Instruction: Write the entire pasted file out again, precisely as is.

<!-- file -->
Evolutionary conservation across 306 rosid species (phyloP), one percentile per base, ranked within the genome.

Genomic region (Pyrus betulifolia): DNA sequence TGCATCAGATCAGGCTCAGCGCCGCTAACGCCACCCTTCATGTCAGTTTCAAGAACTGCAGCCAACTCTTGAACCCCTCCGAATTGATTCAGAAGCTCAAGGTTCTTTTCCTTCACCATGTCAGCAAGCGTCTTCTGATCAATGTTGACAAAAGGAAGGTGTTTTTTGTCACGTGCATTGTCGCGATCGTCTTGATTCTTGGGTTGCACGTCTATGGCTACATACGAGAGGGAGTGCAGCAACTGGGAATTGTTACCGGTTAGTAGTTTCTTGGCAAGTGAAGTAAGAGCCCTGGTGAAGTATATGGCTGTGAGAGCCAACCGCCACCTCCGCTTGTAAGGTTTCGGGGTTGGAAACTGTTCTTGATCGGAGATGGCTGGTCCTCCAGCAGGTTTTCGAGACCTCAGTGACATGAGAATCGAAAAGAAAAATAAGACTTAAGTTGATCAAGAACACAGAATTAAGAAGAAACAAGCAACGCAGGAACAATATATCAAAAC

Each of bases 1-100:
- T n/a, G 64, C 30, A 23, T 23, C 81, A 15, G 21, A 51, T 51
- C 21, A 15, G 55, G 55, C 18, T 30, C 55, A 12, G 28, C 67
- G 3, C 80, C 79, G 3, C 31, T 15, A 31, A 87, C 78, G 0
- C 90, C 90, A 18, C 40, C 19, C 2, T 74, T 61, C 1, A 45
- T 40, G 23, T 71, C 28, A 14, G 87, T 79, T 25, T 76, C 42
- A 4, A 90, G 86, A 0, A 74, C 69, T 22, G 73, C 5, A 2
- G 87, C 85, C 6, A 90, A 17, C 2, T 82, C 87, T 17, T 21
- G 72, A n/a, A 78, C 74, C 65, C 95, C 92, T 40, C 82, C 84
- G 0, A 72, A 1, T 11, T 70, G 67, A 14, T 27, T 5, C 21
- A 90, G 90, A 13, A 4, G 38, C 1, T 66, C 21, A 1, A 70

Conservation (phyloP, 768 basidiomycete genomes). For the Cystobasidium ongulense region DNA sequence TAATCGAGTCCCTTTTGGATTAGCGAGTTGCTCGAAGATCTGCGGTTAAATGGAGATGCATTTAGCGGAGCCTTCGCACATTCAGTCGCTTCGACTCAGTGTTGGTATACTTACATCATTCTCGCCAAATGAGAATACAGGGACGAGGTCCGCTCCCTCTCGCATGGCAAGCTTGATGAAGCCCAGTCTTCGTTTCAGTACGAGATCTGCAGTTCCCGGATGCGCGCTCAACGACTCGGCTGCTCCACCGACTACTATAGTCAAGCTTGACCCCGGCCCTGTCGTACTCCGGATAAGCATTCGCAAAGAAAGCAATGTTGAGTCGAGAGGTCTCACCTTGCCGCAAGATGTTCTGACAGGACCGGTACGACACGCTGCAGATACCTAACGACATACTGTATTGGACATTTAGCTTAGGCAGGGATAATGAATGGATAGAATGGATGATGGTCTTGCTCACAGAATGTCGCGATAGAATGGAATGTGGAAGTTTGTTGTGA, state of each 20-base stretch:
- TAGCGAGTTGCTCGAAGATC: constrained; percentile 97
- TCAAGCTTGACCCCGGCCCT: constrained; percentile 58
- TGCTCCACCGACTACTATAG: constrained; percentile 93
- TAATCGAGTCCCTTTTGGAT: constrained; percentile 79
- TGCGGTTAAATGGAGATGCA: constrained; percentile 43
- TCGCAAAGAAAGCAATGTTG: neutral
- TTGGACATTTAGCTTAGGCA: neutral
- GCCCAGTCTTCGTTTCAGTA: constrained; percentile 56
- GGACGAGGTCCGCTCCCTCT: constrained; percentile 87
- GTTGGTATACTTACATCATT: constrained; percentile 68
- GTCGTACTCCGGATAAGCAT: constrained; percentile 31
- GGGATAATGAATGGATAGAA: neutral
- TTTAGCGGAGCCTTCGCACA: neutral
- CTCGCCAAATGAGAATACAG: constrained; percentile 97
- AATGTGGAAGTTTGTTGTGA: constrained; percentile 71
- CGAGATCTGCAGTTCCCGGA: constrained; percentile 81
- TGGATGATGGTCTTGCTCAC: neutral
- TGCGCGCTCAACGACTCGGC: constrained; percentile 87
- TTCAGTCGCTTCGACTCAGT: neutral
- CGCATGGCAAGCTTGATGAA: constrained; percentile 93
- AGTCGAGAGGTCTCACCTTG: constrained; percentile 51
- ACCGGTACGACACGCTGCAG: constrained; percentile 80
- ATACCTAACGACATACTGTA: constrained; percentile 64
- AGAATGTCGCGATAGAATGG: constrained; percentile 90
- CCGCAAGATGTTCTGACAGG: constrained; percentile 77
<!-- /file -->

Evolutionary conservation across 306 rosid species (phyloP), one percentile per base, ranked within the genome.

Genomic region (Pyrus betulifolia): DNA sequence TGCATCAGATCAGGCTCAGCGCCGCTAACGCCACCCTTCATGTCAGTTTCAAGAACTGCAGCCAACTCTTGAACCCCTCCGAATTGATTCAGAAGCTCAAGGTTCTTTTCCTTCACCATGTCAGCAAGCGTCTTCTGATCAATGTTGACAAAAGGAAGGTGTTTTTTGTCACGTGCATTGTCGCGATCGTCTTGATTCTTGGGTTGCACGTCTATGGCTACATACGAGAGGGAGTGCAGCAACTGGGAATTGTTACCGGTTAGTAGTTTCTTGGCAAGTGAAGTAAGAGCCCTGGTGAAGTATATGGCTGTGAGAGCCAACCGCCACCTCCGCTTGTAAGGTTTCGGGGTTGGAAACTGTTCTTGATCGGAGATGGCTGGTCCTCCAGCAGGTTTTCGAGACCTCAGTGACATGAGAATCGAAAAGAAAAATAAGACTTAAGTTGATCAAGAACACAGAATTAAGAAGAAACAAGCAACGCAGGAACAATATATCAAAAC

Each of bases 1-100:
- T n/a, G 64, C 30, A 23, T 23, C 81, A 15, G 21, A 51, T 51
- C 21, A 15, G 55, G 55, C 18, T 30, C 55, A 12, G 28, C 67
- G 3, C 80, C 79, G 3, C 31, T 15, A 31, A 87, C 78, G 0
- C 90, C 90, A 18, C 40, C 19, C 2, T 74, T 61, C 1, A 45
- T 40, G 23, T 71, C 28, A 14, G 87, T 79, T 25, T 76, C 42
- A 4, A 90, G 86, A 0, A 74, C 69, T 22, G 73, C 5, A 2
- G 87, C 85, C 6, A 90, A 17, C 2, T 82, C 87, T 17, T 21
- G 72, A n/a, A 78, C 74, C 65, C 95, C 92, T 40, C 82, C 84
- G 0, A 72, A 1, T 11, T 70, G 67, A 14, T 27, T 5, C 21
- A 90, G 90, A 13, A 4, G 38, C 1, T 66, C 21, A 1, A 70

Conservation (phyloP, 768 basidiomycete genomes). For the Cystobasidium ongulense region DNA sequence TAATCGAGTCCCTTTTGGATTAGCGAGTTGCTCGAAGATCTGCGGTTAAATGGAGATGCATTTAGCGGAGCCTTCGCACATTCAGTCGCTTCGACTCAGTGTTGGTATACTTACATCATTCTCGCCAAATGAGAATACAGGGACGAGGTCCGCTCCCTCTCGCATGGCAAGCTTGATGAAGCCCAGTCTTCGTTTCAGTACGAGATCTGCAGTTCCCGGATGCGCGCTCAACGACTCGGCTGCTCCACCGACTACTATAGTCAAGCTTGACCCCGGCCCTGTCGTACTCCGGATAAGCATTCGCAAAGAAAGCAATGTTGAGTCGAGAGGTCTCACCTTGCCGCAAGATGTTCTGACAGGACCGGTACGACACGCTGCAGATACCTAACGACATACTGTATTGGACATTTAGCTTAGGCAGGGATAATGAATGGATAGAATGGATGATGGTCTTGCTCACAGAATGTCGCGATAGAATGGAATGTGGAAGTTTGTTGTGA, state of each 20-base stretch:
- TAGCGAGTTGCTCGAAGATC: constrained; percentile 97
- TCAAGCTTGACCCCGGCCCT: constrained; percentile 58
- TGCTCCACCGACTACTATAG: constrained; percentile 93
- TAATCGAGTCCCTTTTGGAT: constrained; percentile 79
- TGCGGTTAAATGGAGATGCA: constrained; percentile 43
- TCGCAAAGAAAGCAATGTTG: neutral
- TTGGACATTTAGCTTAGGCA: neutral
- GCCCAGTCTTCGTTTCAGTA: constrained; percentile 56
- GGACGAGGTCCGCTCCCTCT: constrained; percentile 87
- GTTGGTATACTTACATCATT: constrained; percentile 68
- GTCGTACTCCGGATAAGCAT: constrained; percentile 31
- GGGATAATGAATGGATAGAA: neutral
- TTTAGCGGAGCCTTCGCACA: neutral
- CTCGCCAAATGAGAATACAG: constrained; percentile 97
- AATGTGGAAGTTTGTTGTGA: constrained; percentile 71
- CGAGATCTGCAGTTCCCGGA: constrained; percentile 81
- TGGATGATGGTCTTGCTCAC: neutral
- TGCGCGCTCAACGACTCGGC: constrained; percentile 87
- TTCAGTCGCTTCGACTCAGT: neutral
- CGCATGGCAAGCTTGATGAA: constrained; percentile 93
- AGTCGAGAGGTCTCACCTTG: constrained; percentile 51
- ACCGGTACGACACGCTGCAG: constrained; percentile 80
- ATACCTAACGACATACTGTA: constrained; percentile 64
- AGAATGTCGCGATAGAATGG: constrained; percentile 90
- CCGCAAGATGTTCTGACAGG: constrained; percentile 77